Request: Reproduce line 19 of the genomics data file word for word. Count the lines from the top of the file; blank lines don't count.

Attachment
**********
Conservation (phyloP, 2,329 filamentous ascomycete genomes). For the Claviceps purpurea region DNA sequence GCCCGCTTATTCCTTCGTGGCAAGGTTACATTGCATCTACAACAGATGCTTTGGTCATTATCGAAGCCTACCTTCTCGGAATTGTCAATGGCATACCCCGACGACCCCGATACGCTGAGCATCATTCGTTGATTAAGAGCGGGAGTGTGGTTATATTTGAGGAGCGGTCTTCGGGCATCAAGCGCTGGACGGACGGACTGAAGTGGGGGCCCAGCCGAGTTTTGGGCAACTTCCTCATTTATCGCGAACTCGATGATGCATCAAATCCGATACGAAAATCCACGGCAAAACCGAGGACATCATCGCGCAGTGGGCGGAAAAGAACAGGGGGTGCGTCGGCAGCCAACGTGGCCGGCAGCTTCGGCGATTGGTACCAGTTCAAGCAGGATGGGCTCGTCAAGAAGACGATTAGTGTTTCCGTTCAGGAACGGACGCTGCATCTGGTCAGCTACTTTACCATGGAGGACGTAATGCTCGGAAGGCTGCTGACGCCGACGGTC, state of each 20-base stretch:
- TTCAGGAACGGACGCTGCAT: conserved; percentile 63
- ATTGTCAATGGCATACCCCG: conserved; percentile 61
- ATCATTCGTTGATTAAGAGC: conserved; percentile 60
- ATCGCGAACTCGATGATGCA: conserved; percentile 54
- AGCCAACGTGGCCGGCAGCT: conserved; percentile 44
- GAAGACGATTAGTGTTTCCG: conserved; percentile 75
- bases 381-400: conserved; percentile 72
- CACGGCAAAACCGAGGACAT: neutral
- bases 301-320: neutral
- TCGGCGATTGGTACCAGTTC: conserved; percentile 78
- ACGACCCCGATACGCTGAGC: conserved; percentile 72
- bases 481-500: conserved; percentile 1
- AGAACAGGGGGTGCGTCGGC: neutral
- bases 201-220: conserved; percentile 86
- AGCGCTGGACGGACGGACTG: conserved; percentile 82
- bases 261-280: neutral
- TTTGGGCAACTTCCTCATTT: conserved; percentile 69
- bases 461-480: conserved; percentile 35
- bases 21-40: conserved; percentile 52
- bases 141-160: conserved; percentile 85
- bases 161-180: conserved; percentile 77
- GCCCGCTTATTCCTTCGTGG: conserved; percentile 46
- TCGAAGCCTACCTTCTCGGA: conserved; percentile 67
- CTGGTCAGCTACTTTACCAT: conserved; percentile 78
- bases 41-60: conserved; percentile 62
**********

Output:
- bases 461-480: conserved; percentile 35